Not a lot has changed since my blog on Friday, but at least now we are not totally reliant on computer models and can start looking at some real data, as the main upper low that is causing all this trouble has opened up and moved into AZ and NM, and will move into TX this morning.
Weather balloon data and surface observations already indicate pressures falling out ahead of this trough due to divergence aloft, and as the pressures fall from west to east, this produces south to southeast low-level flow, that is starting to come off the Gulf of Mexico. Dewpoints are above 60 now roughly north of a line from Mobile to Shreveport to Wichita Falls, TX.
As this warm, moist air pushes north as a warm front this morning, this will create lift in the atmosphere, and clouds and showers will spread across Alabama by 8 am. These are already occurring to our NW. A few thunderstorms have blown up over Oklahoma.
As the low-level flow off the Gulf intensifies by afternoon, the warm front will move northward through Alabama. As noted by the local NWS and by SPC, this is a complicated pattern. In addition, we are missing hundreds of atmospheric observations that normally flow into our weather analyses from commercial airliners that are not flying right now, so the forecast has more uncertainty than normal. The warm front will likely reach I-20 by around 1 pm, and the Tennessee border by 4 pm. This warm front could be a focus for some of the earliest severe storms, as wind shear is greatly enhanced along warm fronts. And, behind the front, the air mass will become steadily more unstable with time. Any sunshine will increase the instability, but it is doubtful that we get too many breaks in the clouds tomorrow.
In the image above, the HRRR model, a high-resolution model that is initializing well with what is actually happening in TX/LA right now, the CAPE at 7 pm tomorrow in the BHM area would be a healthy (but not extreme) 864 J/kg, and the helicity, or wind shear for storm rotation, a significant 482 m2/s2. This will provide the energy for some supercell thunderstorms, capable of producing significant tornadoes, across north and central Alabama between 2 pm and 9 pm. In the model-predicted map of helicity below, note the maximum along the warm front in northern AL.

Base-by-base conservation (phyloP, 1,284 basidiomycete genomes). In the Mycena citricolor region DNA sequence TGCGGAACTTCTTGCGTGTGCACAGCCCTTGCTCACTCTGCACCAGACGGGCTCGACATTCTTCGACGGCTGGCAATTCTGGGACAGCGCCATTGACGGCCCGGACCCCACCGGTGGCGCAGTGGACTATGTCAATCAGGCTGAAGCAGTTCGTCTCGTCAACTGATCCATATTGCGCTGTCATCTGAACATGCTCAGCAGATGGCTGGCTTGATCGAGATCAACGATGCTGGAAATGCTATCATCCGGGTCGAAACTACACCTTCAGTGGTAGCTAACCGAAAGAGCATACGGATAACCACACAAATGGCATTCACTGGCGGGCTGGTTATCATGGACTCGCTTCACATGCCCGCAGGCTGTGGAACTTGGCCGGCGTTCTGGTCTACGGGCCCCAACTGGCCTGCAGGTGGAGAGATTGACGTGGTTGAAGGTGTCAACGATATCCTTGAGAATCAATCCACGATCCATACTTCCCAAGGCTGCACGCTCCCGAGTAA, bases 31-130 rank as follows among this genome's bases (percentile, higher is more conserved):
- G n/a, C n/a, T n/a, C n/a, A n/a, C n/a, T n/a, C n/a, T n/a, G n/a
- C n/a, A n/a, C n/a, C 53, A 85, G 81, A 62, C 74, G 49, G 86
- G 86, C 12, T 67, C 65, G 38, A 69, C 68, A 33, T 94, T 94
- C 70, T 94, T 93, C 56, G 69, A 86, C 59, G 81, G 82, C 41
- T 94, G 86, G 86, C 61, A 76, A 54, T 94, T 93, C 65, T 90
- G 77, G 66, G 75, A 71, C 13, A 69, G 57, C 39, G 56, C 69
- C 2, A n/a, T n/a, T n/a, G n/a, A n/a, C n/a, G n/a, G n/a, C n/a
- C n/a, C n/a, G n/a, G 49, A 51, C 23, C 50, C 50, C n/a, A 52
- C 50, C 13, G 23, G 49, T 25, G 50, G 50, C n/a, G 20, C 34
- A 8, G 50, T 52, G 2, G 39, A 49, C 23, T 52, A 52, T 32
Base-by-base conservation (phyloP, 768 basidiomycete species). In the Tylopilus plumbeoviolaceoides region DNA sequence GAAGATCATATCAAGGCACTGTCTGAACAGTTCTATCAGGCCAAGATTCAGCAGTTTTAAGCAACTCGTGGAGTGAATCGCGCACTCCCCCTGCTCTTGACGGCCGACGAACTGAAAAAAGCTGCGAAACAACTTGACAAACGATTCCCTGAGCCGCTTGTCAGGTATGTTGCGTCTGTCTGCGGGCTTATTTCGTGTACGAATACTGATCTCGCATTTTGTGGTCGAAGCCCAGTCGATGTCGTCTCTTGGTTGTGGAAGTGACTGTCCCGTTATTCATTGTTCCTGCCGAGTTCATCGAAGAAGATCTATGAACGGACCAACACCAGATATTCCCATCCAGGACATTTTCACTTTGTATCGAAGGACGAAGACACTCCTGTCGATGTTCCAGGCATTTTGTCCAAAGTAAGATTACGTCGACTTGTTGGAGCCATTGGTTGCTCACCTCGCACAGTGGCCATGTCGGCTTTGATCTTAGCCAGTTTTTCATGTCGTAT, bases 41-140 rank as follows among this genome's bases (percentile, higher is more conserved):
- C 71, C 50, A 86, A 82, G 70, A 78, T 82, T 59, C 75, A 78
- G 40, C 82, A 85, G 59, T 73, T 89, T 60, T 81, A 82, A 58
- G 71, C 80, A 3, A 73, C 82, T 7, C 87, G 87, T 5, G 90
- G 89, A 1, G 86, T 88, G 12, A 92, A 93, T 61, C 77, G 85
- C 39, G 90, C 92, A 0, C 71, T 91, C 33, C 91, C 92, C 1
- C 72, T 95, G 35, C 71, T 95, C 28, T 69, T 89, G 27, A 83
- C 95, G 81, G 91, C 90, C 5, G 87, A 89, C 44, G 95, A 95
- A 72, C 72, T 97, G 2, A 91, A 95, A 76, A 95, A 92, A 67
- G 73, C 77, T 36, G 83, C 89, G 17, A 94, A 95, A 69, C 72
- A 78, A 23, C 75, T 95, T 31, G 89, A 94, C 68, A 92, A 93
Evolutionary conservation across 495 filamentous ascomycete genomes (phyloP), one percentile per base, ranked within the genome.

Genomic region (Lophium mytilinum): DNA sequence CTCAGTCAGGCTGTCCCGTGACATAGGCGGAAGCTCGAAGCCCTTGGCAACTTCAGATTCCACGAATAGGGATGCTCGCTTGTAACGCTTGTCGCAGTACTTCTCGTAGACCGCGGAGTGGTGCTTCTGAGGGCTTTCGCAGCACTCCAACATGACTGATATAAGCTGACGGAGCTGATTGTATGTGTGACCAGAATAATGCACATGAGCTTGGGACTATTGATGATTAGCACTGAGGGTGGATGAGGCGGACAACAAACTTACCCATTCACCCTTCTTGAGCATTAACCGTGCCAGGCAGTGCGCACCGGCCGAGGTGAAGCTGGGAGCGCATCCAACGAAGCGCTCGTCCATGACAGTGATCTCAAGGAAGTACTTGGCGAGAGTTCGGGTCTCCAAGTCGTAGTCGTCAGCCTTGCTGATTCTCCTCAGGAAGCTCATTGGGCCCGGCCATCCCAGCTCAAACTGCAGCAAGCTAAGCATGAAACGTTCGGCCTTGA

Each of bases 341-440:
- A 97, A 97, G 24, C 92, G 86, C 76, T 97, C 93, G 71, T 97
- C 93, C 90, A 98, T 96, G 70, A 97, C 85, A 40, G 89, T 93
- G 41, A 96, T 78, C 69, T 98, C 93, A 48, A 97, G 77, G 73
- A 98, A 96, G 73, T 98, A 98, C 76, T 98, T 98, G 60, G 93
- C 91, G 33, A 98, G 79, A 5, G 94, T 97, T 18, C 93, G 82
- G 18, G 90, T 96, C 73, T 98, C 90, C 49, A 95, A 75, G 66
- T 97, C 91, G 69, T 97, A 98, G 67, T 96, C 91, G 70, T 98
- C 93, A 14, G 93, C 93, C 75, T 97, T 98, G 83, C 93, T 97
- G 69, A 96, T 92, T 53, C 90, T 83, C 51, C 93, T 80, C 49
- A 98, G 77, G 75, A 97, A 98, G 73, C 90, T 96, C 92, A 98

Storms will likely grow into a squall line by 10 pm CDT, decreasing the tornado threat and increasing the tornado threat.
A lot of people all over Facebook and other social media have become meteorologists lately. Check their credentials…if they have no formal meteorology training and experience, consider the source. I can’t drive a fork lift, design a bridge, or put the pipes in a house; generally, fork lift drivers, civil engineers, and plumbers don’t make the best weather forecasters. Secondly, with the high-resolution of our computer models today, some very high severe weather parameters will naturally pop out in some localized areas. If you are as afraid as some of the people posting and commenting on social media seem to be, go ahead this morning and drive to south Georgia, as if you were evacuating a hurricane.
For the rest of us, yes, this is the most significant potential for severe weather I have seen in 3 years or so. There will likely be tornadoes. Large hail, damaging winds, and lightning will also occur. But this is not going to be like April 27, 2011. Still, if it hits your house, it will be awful. It’s Easter Sunday, and we’re in the middle of a quarantine for a virus. Please have at least two sources of weather information with you at all times. A good phone app that will alert you of tornado warnings where you are, and a properly programmed NOAA weather radio. Make sure your phone is charged and you have batteries for your radio. Also, flashlights, helmets, etc. Just stay calm, and will we get through this.
For additional safety information, see the end of my previous blog, at https://ckweather.com/2020/04/10/tornado-analysis-for-sunday/.
UAH will be conducting “limited” (because of COVID-19) severe weather operations tomorrow across the northern half of Alabama, with Doppler wind lidars, multiple Doppler radars, wind profilers, and weather balloons all over the place. My job will be to watch radar and their GPS locations and direct them to the right locations and, most importantly, keep everyone safe.
Dr. Tim Coleman